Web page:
For many of us, the sensationalist headlines and often absurd points of view printed within the pages of the Daily Mail are nothing more than a giggle as we glance through today’s copy in a waiting room / service station / hotel restaurant.

However, such incredulous reporting is not quite as pointless as it seems – say what you like about the Daily Mail, it creates opinion in its readers, and is not quickly forgotten!

The Daily Mail strives (daily!) to make the inane interesting, the downright dull slightly more delightful and the mediocre memorable.

But most importantly, like Marmite, it always creates opinion, and it does so through the use of eye catching, mind blowing (in many ways) and instantly intriguing headlines.

(I direct you to exhibit A, here.)

As speakers seeking to inspire and persuade, we want our audience to have an opinion. Good or bad, right or wrong, we want them to take a stand, a side and sometimes even a sword (think Julius Caesar) on our behalf.

PowerPoints don’t create strong opinions.

Monotonous monologues don’t create opinions.

Strong, bold and outrageous statements create opinions.

If we want to make persuasive points, we don’t deliver your presentation like it’s a 10,000 word broadsheet article.
If we really want impact, we must start each persuasive point with our very own intriguing, forthright, engaging Daily Mail headline.


Because no audience ever flicked past, forgot or didn’t have an opinion on a truly crazy Daily Mail headline.

Your Final Words – Creating A Presentation Legacy

Last wordsAt some point in our lives, we’ve all had the conversation, ‘what would your final words be?’

As humans, we see our final words as hugely important. They are the final mark and message that we will leave with the universe before we pass away. Our final words are our last chance to leave a legacy.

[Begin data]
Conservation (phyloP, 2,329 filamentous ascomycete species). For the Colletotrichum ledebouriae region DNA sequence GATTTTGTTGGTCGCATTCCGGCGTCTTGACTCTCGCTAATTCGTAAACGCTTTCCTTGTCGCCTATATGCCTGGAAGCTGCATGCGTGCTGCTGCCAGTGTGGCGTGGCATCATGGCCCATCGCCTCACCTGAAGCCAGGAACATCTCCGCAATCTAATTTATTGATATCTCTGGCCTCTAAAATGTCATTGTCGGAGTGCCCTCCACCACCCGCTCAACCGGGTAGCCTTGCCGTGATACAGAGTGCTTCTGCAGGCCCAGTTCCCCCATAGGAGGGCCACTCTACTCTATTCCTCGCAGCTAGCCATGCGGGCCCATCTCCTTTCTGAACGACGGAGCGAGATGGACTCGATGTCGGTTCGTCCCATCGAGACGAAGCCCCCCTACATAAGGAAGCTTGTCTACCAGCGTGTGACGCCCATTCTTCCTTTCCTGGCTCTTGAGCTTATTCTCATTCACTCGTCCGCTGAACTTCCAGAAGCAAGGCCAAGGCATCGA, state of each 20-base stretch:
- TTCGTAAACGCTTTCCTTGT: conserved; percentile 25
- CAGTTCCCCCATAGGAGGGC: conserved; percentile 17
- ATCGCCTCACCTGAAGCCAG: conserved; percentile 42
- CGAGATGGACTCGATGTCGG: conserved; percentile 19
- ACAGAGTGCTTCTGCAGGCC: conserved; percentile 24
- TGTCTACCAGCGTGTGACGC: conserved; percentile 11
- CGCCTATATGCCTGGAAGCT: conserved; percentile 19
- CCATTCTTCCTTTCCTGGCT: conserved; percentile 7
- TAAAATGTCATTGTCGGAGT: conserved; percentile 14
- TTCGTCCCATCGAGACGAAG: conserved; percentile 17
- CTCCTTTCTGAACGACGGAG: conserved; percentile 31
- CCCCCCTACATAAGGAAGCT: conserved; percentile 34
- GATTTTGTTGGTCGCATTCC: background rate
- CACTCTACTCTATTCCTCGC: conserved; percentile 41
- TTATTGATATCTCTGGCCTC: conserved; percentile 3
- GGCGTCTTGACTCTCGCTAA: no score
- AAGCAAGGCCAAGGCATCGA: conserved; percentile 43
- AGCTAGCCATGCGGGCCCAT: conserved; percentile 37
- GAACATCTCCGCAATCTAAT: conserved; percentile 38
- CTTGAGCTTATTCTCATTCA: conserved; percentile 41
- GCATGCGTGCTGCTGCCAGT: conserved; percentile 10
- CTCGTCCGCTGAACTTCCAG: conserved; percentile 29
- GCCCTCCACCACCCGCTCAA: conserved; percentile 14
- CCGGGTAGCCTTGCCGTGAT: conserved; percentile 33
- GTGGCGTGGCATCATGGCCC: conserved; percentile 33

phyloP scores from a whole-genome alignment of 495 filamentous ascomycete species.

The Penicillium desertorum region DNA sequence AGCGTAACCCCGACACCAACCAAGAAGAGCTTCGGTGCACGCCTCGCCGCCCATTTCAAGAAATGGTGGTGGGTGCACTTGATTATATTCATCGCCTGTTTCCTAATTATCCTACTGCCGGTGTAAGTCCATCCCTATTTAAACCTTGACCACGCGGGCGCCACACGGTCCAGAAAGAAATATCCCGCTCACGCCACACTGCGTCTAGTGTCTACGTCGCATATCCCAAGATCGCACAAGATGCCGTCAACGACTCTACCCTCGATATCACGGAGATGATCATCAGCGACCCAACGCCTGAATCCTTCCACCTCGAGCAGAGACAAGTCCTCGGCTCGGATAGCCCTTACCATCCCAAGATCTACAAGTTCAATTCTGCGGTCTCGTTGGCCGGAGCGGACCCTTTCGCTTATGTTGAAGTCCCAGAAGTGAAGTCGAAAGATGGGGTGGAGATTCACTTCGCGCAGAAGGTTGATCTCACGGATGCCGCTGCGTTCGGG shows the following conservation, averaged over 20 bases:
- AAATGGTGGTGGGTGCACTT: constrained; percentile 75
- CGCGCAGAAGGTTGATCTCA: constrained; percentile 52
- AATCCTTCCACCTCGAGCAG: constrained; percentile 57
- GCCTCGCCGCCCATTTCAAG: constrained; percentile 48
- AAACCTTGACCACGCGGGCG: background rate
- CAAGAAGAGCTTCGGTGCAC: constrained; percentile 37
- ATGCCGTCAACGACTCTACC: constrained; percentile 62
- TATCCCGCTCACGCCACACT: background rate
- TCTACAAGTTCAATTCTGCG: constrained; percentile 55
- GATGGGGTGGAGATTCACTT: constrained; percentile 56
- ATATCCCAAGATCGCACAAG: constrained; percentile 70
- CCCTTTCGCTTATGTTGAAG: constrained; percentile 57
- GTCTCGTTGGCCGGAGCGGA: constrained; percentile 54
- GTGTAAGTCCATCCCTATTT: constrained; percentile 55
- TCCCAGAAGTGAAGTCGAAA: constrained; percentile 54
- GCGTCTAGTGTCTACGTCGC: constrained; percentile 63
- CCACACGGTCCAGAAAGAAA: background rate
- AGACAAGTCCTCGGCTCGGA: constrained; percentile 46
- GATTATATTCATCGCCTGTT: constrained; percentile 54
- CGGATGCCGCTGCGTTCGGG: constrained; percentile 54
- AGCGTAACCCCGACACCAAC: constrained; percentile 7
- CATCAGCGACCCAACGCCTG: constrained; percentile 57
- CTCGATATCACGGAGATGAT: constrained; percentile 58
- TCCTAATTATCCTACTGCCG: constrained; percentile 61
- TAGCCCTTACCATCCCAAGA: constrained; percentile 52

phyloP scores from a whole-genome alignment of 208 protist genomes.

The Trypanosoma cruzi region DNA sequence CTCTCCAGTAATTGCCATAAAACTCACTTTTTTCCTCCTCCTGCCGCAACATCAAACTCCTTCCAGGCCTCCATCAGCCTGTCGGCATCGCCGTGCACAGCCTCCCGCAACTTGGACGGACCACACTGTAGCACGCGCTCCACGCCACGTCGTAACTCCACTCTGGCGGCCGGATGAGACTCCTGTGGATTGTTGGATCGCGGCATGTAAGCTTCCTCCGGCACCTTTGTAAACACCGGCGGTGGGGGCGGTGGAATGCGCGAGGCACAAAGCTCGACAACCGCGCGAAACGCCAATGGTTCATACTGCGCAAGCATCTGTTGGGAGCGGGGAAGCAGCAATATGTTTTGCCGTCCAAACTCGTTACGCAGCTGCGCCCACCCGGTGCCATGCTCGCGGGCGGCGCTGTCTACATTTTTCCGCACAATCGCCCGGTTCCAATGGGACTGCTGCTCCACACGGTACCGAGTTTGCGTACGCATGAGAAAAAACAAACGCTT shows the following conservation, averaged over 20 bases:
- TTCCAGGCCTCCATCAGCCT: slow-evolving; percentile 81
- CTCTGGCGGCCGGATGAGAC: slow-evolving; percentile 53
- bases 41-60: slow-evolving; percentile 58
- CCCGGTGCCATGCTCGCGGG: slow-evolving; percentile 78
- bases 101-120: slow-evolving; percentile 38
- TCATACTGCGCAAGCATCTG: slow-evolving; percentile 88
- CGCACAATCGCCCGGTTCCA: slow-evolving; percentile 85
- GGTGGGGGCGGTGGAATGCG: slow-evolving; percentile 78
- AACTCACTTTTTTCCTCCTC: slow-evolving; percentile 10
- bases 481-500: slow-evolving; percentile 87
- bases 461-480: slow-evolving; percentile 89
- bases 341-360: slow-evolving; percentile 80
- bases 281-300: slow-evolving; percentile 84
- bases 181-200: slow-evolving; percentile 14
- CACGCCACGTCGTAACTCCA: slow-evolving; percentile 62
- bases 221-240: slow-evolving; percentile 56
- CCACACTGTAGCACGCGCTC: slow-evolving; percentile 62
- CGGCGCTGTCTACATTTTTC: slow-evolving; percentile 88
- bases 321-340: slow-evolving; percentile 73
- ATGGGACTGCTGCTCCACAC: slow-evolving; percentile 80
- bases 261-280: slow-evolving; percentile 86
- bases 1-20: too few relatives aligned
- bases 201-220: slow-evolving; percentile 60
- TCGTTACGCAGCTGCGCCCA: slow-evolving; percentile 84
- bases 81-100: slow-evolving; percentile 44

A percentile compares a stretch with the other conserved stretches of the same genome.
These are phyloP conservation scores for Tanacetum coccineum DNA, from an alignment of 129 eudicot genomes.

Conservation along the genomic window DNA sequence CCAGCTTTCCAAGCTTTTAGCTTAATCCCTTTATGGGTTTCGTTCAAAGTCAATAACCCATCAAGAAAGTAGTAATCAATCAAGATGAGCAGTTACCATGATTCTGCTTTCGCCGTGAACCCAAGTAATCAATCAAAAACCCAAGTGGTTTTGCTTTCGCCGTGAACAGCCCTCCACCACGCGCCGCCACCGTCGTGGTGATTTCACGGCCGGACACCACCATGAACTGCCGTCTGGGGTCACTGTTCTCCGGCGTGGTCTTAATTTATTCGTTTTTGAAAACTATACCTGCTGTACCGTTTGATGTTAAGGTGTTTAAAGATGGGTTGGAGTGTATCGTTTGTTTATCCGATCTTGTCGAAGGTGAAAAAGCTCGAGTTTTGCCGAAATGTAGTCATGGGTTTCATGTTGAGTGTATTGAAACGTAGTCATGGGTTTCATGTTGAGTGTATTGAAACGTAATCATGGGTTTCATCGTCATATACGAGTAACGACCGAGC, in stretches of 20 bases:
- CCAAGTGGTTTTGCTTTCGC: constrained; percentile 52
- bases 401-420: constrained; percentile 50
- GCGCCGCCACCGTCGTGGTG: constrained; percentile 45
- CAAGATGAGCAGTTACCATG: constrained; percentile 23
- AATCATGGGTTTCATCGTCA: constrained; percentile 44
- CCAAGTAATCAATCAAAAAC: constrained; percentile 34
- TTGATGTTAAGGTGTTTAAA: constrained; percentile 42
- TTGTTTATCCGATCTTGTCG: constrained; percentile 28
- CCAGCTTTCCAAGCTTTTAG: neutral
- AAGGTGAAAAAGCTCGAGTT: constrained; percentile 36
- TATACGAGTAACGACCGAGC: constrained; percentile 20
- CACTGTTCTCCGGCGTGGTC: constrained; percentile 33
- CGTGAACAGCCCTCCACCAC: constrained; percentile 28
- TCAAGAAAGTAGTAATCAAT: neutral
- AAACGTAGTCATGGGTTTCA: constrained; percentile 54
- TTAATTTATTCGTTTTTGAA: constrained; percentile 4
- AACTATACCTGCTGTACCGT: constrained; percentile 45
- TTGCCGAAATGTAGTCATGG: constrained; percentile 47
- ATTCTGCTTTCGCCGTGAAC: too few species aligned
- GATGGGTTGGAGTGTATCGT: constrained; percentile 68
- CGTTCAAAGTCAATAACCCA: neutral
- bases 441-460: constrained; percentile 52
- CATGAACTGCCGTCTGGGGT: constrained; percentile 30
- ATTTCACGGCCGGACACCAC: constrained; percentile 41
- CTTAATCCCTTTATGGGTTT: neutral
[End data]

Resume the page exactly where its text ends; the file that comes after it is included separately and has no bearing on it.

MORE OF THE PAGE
The same can be said of the final words of our presentation or speech.

Of course, we don’t leave this Earth at the end of our presentation, but we do leave the attention of our audience.

Therefore, the final words of our speech are just as important as the final words of our lives. They are our last chance to inspire, persuade, motivate or inform and as such we should give them as much careful thought as we would the final words of our existence.

And so, the ultimate question to ask before writing your final line:

If these were the last words I could ever utter to my audience, what would they be?

‘Why do it’ always beats ‘Just Do It!’

Just Do It

‘Just do it’ works brilliantly as an advertising line.

It doesn’t work so well when you are telling a room full of people that they have to follow the latest company health and safety rule / procedure / idea.

Truly persuasive speakers, managers and leaders don’t tell their audience to ‘just do it’, they provide relevant evidence and instead tell their audience ‘why we should do it’.

That evidence can take so many forms – stories, statistics, analogies and ideas to name just a few.

But, they all have one thing in common. They are a hundred times more effective than simply standing there and saying ‘just do it’.

The 5 Biggest Mistakes Agencies Make When Pitching

DSC_6204smallerThere are five really obvious mistakes that I see made by agencies across the UK every single week.

Rather than only reveal them to you once you’ve engaged with me, I’d much rather do something really kind and share them with you now, so that you can use them to increase the revenue you generate from your presentations and pitches in the coming months.

When you find yourself receiving even more work from your clients by using these tips, then please do call me. I’d love to talk about helping you to increase the success of your presentations even further by delivering training in house for your team,.

Here are The 5 Biggest Mistakes Agencies Make When Pitching:

1. The uninspiring opening

Agencies get chosen by clients for their original thinking and solutions. “Hi my name is Alan and I’m here today to talk to you about…” is not creative or original. Grab the attention of your audience with an intriguing and bold opening line and make them want to listen. “Today is the day you discover the key to doubling your market share in just 12 months…”